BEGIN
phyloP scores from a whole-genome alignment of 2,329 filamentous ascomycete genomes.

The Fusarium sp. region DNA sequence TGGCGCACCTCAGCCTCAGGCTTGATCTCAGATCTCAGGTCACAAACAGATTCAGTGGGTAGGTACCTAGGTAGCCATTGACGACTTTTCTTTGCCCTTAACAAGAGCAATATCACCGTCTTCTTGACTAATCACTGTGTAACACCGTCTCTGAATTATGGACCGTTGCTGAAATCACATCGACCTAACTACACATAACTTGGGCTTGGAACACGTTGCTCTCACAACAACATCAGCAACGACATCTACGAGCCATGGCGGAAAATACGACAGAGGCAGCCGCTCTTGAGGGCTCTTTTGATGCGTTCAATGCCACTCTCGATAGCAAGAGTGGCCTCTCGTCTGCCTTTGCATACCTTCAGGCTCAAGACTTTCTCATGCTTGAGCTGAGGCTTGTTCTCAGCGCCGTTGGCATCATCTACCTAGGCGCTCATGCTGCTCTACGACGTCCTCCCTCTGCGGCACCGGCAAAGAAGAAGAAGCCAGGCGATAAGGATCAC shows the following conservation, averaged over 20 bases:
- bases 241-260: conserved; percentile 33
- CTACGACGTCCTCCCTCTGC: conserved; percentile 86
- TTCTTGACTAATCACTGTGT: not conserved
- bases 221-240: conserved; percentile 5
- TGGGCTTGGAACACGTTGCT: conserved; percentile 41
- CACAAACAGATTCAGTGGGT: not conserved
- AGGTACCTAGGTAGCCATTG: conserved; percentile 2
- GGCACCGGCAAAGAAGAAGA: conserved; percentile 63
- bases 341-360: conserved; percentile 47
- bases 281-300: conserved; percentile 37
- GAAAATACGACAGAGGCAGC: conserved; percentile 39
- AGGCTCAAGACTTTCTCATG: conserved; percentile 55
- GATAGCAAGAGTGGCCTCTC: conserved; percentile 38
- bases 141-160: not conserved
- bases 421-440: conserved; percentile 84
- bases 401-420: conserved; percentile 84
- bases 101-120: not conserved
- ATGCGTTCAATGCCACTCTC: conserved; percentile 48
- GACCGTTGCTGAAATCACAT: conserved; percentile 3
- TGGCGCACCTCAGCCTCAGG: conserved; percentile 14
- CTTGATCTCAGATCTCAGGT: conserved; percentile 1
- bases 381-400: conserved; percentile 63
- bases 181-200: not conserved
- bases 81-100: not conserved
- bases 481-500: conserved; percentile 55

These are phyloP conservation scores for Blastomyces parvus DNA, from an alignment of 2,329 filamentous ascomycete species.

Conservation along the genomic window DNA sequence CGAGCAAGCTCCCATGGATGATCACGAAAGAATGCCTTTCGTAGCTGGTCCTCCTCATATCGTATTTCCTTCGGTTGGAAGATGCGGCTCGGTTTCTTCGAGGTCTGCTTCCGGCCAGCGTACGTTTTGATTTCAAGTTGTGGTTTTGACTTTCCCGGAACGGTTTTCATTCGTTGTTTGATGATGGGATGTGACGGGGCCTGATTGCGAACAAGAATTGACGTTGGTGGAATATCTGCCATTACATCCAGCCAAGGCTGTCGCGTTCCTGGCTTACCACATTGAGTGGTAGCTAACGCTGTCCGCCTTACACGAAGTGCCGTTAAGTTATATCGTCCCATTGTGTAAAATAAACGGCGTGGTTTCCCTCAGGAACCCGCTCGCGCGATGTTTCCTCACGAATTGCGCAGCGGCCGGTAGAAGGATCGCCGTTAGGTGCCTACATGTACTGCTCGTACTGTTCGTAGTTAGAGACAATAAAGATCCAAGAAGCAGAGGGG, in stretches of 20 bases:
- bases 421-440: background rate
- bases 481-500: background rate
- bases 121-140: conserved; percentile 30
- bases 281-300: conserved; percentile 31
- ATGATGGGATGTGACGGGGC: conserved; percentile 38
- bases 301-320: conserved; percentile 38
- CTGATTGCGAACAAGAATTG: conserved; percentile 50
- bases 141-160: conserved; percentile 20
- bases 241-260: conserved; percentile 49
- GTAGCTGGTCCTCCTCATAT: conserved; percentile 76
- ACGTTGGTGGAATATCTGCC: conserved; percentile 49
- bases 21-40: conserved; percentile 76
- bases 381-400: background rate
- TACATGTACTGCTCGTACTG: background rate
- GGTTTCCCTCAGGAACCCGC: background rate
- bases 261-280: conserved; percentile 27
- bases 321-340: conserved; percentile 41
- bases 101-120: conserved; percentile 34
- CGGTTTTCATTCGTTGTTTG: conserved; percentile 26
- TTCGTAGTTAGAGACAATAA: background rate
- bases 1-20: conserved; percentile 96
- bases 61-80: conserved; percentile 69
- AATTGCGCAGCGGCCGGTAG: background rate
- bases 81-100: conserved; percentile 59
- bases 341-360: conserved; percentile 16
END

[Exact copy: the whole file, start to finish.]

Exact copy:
phyloP scores from a whole-genome alignment of 2,329 filamentous ascomycete genomes.

The Fusarium sp. region DNA sequence TGGCGCACCTCAGCCTCAGGCTTGATCTCAGATCTCAGGTCACAAACAGATTCAGTGGGTAGGTACCTAGGTAGCCATTGACGACTTTTCTTTGCCCTTAACAAGAGCAATATCACCGTCTTCTTGACTAATCACTGTGTAACACCGTCTCTGAATTATGGACCGTTGCTGAAATCACATCGACCTAACTACACATAACTTGGGCTTGGAACACGTTGCTCTCACAACAACATCAGCAACGACATCTACGAGCCATGGCGGAAAATACGACAGAGGCAGCCGCTCTTGAGGGCTCTTTTGATGCGTTCAATGCCACTCTCGATAGCAAGAGTGGCCTCTCGTCTGCCTTTGCATACCTTCAGGCTCAAGACTTTCTCATGCTTGAGCTGAGGCTTGTTCTCAGCGCCGTTGGCATCATCTACCTAGGCGCTCATGCTGCTCTACGACGTCCTCCCTCTGCGGCACCGGCAAAGAAGAAGAAGCCAGGCGATAAGGATCAC shows the following conservation, averaged over 20 bases:
- bases 241-260: conserved; percentile 33
- CTACGACGTCCTCCCTCTGC: conserved; percentile 86
- TTCTTGACTAATCACTGTGT: not conserved
- bases 221-240: conserved; percentile 5
- TGGGCTTGGAACACGTTGCT: conserved; percentile 41
- CACAAACAGATTCAGTGGGT: not conserved
- AGGTACCTAGGTAGCCATTG: conserved; percentile 2
- GGCACCGGCAAAGAAGAAGA: conserved; percentile 63
- bases 341-360: conserved; percentile 47
- bases 281-300: conserved; percentile 37
- GAAAATACGACAGAGGCAGC: conserved; percentile 39
- AGGCTCAAGACTTTCTCATG: conserved; percentile 55
- GATAGCAAGAGTGGCCTCTC: conserved; percentile 38
- bases 141-160: not conserved
- bases 421-440: conserved; percentile 84
- bases 401-420: conserved; percentile 84
- bases 101-120: not conserved
- ATGCGTTCAATGCCACTCTC: conserved; percentile 48
- GACCGTTGCTGAAATCACAT: conserved; percentile 3
- TGGCGCACCTCAGCCTCAGG: conserved; percentile 14
- CTTGATCTCAGATCTCAGGT: conserved; percentile 1
- bases 381-400: conserved; percentile 63
- bases 181-200: not conserved
- bases 81-100: not conserved
- bases 481-500: conserved; percentile 55

These are phyloP conservation scores for Blastomyces parvus DNA, from an alignment of 2,329 filamentous ascomycete species.

Conservation along the genomic window DNA sequence CGAGCAAGCTCCCATGGATGATCACGAAAGAATGCCTTTCGTAGCTGGTCCTCCTCATATCGTATTTCCTTCGGTTGGAAGATGCGGCTCGGTTTCTTCGAGGTCTGCTTCCGGCCAGCGTACGTTTTGATTTCAAGTTGTGGTTTTGACTTTCCCGGAACGGTTTTCATTCGTTGTTTGATGATGGGATGTGACGGGGCCTGATTGCGAACAAGAATTGACGTTGGTGGAATATCTGCCATTACATCCAGCCAAGGCTGTCGCGTTCCTGGCTTACCACATTGAGTGGTAGCTAACGCTGTCCGCCTTACACGAAGTGCCGTTAAGTTATATCGTCCCATTGTGTAAAATAAACGGCGTGGTTTCCCTCAGGAACCCGCTCGCGCGATGTTTCCTCACGAATTGCGCAGCGGCCGGTAGAAGGATCGCCGTTAGGTGCCTACATGTACTGCTCGTACTGTTCGTAGTTAGAGACAATAAAGATCCAAGAAGCAGAGGGG, in stretches of 20 bases:
- bases 421-440: background rate
- bases 481-500: background rate
- bases 121-140: conserved; percentile 30
- bases 281-300: conserved; percentile 31
- ATGATGGGATGTGACGGGGC: conserved; percentile 38
- bases 301-320: conserved; percentile 38
- CTGATTGCGAACAAGAATTG: conserved; percentile 50
- bases 141-160: conserved; percentile 20
- bases 241-260: conserved; percentile 49
- GTAGCTGGTCCTCCTCATAT: conserved; percentile 76
- ACGTTGGTGGAATATCTGCC: conserved; percentile 49
- bases 21-40: conserved; percentile 76
- bases 381-400: background rate
- TACATGTACTGCTCGTACTG: background rate
- GGTTTCCCTCAGGAACCCGC: background rate
- bases 261-280: conserved; percentile 27
- bases 321-340: conserved; percentile 41
- bases 101-120: conserved; percentile 34
- CGGTTTTCATTCGTTGTTTG: conserved; percentile 26
- TTCGTAGTTAGAGACAATAA: background rate
- bases 1-20: conserved; percentile 96
- bases 61-80: conserved; percentile 69
- AATTGCGCAGCGGCCGGTAG: background rate
- bases 81-100: conserved; percentile 59
- bases 341-360: conserved; percentile 16